In various types of civil actions, including personal injury lawsuits, there is a litany of available damages. One type of damage is called punitive damages.
Punitive damages are generally awarded to a party who has been injured by acts that were committed with wanton, reckless, willful, and malicious disregard for the rights of others. The goal or the primary function of punitive damages is to punish the wrongdoer and deter others from committing the same kinds of acts.
Unlike compensatory damages, which are designed to compensate the injured party, the primary goal of the punitive damages is punishment and deterrence. An award of compensatory damages is designed to award just compensation that will make the injured party whole, to the extent that is possible to measure his injury in terms of money. See Fisher v. City of Miami,172 So.2d 455 (Fla. 1965). In contrast, punitive damages do not focus on the actual loss or harm inflicted by the defendant, rather, punitive damages awards are directed to the conduct that caused the injury.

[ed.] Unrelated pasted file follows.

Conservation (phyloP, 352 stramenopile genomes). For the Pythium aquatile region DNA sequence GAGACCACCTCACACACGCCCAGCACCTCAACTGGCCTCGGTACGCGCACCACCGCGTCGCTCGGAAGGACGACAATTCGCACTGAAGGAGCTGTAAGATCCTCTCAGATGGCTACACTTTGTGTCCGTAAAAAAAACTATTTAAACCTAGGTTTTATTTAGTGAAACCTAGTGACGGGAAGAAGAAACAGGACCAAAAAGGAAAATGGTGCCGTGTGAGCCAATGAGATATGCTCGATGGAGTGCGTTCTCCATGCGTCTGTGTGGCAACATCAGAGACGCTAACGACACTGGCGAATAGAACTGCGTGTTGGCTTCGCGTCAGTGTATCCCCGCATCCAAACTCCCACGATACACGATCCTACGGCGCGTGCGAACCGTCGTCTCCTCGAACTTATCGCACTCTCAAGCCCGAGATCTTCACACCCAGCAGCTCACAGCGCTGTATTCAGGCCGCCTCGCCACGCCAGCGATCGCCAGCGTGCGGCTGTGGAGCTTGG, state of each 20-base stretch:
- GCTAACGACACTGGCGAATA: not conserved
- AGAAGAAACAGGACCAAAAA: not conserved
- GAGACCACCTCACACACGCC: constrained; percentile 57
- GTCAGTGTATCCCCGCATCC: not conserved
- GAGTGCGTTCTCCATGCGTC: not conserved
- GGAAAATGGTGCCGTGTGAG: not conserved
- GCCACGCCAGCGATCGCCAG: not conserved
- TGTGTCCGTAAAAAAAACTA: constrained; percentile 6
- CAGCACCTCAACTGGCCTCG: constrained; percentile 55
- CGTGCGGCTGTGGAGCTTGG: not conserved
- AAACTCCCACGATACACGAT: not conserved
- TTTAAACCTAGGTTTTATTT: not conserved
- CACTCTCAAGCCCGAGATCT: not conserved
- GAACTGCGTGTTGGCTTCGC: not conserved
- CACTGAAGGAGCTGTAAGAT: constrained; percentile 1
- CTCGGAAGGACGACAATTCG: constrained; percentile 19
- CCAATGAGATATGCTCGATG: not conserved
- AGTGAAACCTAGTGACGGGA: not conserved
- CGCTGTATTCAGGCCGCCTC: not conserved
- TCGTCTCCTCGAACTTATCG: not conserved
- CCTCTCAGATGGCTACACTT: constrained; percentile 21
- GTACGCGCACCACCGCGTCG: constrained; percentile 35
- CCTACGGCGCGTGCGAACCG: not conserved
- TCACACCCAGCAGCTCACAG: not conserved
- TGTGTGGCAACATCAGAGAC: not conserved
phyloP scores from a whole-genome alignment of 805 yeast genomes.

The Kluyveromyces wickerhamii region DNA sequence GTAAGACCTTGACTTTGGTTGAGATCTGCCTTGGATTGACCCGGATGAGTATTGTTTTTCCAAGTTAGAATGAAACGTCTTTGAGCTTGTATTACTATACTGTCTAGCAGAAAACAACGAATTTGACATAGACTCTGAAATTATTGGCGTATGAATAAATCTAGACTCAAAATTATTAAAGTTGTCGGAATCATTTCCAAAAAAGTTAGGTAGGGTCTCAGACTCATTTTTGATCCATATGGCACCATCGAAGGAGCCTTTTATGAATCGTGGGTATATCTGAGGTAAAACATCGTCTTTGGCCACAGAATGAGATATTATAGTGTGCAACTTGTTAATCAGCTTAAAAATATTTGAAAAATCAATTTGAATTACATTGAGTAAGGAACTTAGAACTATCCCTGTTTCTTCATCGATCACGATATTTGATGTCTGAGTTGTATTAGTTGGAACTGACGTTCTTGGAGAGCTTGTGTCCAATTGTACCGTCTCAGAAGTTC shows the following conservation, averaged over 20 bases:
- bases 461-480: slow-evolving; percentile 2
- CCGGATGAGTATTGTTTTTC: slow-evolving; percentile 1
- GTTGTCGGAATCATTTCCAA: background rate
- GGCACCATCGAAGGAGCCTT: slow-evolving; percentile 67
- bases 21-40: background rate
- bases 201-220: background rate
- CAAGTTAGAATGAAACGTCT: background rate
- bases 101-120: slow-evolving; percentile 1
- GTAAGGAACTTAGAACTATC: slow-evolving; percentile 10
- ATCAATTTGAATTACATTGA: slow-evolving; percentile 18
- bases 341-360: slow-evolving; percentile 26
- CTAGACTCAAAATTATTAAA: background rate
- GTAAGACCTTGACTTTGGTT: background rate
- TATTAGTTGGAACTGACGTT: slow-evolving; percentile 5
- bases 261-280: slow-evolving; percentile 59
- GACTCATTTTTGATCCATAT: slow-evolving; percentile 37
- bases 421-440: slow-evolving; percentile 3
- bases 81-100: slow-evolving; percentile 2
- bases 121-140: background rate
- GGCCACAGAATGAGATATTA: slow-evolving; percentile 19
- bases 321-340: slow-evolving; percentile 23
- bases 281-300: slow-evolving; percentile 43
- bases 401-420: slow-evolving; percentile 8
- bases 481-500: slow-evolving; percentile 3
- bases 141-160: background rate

Punitive damages are generally awarded to punish the defendant for intentional misconduct or gross negligence and to deter others from committing similar conduct.
As an example of a punitive award, Steve Wynn the casino mogul was awarded $20 million in a slander suit which he brought against Joe Francis. The L.A. County Superior Court jury found that Francis knowingly made false statements when he told reporters and others that Wynn threatened to kill him over a $2 million bill he ran up during a gambling spree at Wynn’s casino. As a result Wynn is now entitled to seek additional punitive damages because the jury found that Francis acted with malice.
Given the punitive nature Wynn’s lawyers will ask the jury to punish Francis for knowingly making malicious statements in hopes that it deters future conduct.